On the basis of the TCGA database, mRNA data and immune genes of HCC were analyzed by bioinformatics methods, and a prognostic risk assessment model of HCC associated with immune genes was constructed and validated. Finally, the effects of NR0B1 and FGF9 on macrophage chemotaxis were examined in order to provide prognostic genes and immune targeted therapy in patients with HCC.

2. Material and Method

2.1. Data Downloadin and Preprocessing

HCC mRNA expression dataset TCGA-LIHC (normal: 50, tumor: 374) and its clinical data were acquired from the TCGA database (https://portal.gdc.cancer.gov/). And immune-related gene sets were obtained from The Immunology Database and Analysis Portal (ImmPort; https://www.immport.org/resources). Then, immune-related genes in HCC were extracted for subsequent studies (Table S1).

2.2. Immune Grouping and Survival Analysis

HCC samples were subjected to K-means concordance clustering analysis using the R package “ConsensusClusterPlus” [13]. The double sampling scheme was used, 80% of the samples were sampled each time, and 1000 times were set repeatedly. According to the CDF diagram, optimal number of clusters was determined, and stability of clustering results could be achieved when the number of clusters was . According to the clustering results, the samples were subjected to single-sample gene set enrichment analysis (ssGSEA) using “GSVA” package [14]. Immune function gene set and relative abundance of immune cells of each sample were analyzed according to the immune gene set obtained in the study by Bindea et al. [15]. According to immune level of samples, samples were grouped into high- and low-immune subtypes, “survival” package [16] was employed to plot the survival curves of high- and low-immune subtypes, and differences in survival time between two groups were measured by log-rank test.

2.3. Screening of Prognostic Relevant Differentially Expressed Immune Genes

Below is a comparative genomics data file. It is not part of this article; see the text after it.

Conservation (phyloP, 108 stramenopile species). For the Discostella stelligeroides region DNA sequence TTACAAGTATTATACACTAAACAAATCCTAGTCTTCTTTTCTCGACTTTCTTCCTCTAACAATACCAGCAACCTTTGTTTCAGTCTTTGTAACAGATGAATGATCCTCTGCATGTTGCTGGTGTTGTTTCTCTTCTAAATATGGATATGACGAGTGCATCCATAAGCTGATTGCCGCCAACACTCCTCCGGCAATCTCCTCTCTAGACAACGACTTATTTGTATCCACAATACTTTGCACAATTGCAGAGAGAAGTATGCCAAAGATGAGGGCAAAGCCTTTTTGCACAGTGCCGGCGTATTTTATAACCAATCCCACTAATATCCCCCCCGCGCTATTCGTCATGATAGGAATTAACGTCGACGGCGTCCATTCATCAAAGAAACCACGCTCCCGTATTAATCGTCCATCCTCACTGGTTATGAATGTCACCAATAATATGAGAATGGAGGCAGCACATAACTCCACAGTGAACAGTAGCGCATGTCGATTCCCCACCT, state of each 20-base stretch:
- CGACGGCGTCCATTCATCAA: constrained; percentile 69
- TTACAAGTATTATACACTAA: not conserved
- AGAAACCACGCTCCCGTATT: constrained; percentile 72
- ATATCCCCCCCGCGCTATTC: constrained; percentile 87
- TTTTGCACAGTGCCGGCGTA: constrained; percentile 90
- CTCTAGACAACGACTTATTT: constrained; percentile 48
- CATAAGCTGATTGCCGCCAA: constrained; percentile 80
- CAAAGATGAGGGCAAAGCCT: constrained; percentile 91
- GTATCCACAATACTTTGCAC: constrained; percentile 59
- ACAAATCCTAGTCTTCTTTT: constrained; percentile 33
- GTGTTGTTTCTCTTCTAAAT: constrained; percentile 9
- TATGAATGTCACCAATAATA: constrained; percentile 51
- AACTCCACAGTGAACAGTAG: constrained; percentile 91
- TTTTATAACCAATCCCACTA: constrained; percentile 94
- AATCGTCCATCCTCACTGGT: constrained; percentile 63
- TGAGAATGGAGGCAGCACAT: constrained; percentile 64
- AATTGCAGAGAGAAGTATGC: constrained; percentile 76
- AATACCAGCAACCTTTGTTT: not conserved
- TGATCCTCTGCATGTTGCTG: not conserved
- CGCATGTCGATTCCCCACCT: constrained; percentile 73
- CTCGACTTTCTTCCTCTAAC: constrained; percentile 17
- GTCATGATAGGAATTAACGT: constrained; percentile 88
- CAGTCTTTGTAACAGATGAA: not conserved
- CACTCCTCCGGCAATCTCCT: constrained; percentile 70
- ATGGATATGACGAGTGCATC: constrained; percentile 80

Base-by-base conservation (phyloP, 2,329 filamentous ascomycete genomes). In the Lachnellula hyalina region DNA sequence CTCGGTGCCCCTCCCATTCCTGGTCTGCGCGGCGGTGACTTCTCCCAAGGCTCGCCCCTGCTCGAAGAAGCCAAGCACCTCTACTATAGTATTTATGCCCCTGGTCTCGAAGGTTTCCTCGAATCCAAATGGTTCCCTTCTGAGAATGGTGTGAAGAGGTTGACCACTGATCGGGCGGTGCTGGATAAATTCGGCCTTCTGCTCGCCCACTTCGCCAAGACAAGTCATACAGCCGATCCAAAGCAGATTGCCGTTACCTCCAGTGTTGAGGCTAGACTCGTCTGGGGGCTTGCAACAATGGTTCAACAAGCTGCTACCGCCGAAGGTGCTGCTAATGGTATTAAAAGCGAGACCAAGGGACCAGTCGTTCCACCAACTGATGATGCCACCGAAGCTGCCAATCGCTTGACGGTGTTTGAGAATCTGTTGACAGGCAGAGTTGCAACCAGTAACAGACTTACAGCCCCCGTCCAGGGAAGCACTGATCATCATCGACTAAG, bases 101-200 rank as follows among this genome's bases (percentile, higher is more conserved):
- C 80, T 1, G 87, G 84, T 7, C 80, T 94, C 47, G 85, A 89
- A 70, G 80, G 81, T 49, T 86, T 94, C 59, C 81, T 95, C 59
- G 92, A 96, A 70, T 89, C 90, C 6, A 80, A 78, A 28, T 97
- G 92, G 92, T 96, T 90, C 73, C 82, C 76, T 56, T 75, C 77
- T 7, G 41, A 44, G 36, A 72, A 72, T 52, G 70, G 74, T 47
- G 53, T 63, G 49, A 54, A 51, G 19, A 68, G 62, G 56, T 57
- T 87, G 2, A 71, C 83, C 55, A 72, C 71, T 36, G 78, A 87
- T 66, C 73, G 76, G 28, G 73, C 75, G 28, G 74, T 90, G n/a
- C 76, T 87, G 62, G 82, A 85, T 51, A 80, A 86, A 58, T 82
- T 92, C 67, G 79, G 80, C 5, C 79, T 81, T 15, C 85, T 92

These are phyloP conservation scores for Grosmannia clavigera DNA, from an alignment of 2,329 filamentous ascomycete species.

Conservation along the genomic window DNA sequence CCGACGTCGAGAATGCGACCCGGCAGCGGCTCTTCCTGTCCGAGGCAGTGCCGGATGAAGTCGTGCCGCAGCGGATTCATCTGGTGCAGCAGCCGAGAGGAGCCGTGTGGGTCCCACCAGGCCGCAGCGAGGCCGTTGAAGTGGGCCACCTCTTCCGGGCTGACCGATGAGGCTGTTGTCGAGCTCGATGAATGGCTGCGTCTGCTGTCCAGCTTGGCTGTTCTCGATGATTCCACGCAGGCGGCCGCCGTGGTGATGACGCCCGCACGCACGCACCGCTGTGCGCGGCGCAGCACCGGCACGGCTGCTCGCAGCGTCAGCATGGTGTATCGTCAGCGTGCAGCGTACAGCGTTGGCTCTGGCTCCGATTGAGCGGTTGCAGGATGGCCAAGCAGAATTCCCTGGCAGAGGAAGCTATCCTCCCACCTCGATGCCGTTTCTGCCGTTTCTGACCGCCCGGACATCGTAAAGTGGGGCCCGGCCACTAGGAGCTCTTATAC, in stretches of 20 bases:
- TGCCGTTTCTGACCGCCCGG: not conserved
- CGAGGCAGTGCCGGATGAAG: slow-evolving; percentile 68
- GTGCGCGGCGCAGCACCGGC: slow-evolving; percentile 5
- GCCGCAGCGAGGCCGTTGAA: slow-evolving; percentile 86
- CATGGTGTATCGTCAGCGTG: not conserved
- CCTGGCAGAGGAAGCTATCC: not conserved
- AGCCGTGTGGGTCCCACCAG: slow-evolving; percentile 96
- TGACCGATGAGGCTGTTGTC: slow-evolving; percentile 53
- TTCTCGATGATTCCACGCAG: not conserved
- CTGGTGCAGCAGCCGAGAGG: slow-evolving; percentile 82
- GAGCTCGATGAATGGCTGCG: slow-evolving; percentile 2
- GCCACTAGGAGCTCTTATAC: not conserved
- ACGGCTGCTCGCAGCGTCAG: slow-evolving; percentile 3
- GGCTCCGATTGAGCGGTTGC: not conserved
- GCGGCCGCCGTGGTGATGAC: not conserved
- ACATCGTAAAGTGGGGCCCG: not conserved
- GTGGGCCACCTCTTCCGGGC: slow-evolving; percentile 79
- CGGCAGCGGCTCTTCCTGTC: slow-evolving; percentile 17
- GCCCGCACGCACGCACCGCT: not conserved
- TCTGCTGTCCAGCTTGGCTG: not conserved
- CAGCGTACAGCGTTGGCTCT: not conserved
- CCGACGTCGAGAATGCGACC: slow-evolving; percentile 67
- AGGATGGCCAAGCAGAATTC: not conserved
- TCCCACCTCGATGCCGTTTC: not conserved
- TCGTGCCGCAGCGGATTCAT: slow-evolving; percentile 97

HCC data were processed (data were converted from FPKM format to TPM format), and immune genes of high- and low-immune subtypes were analyzed for differential expression (, ) using “limma” package [17], with high-immune subtype as control, to obtain immune-related differentially expressed genes (IRGs) of HCC. GO and KEGG enrichment analyses were conducted using “clusterProfiler” package [18], and results were visualized using the “enrichplot” package (CRAN-Package shadowtext (http://r-project.org/).

2.4. Establishment and Evaluation of Immune Gene-Related Prognostic Risk Assessment Model

Data from the TCGA-LIHC dataset, samples were randomly assigned to training set () and validation set () at a 7 : 3 ratio. Combined with the survival information of the training set (), “survival” package was utilized for univariate Cox regression analysis of IRGs () to obtain IRGs related to survival. Lasso regression was performed on the IRGs screened by univariate regression analysis using the “glmnet” package [19]. Finally, “survminer” package was utilized to perform the multivariate Cox regression model on genes screened by lasso to obtain prognostic-related genes and construct a risk assessment model. where is the number of genes screened to be characteristic of prognosis, expi is the expression value of each prognostic key gene, and βi is the corresponding multivariate Cox regression coefficient.

The median risk score was utilized as a cutoff value to classify patient samples into high-risk and low-risk groups, and - survival curves were drawn using the “survival” package. Receiver operating characteristic (ROC) curve was plotted using “survivalROC” package [20], area under the curve (AUC) values of 3-year and 5-year overall survival (OS) were calculated, and then model was validated using the validation set, so as to measure the predictive ability of the model.

2.5. Nomogram Construction and Evaluation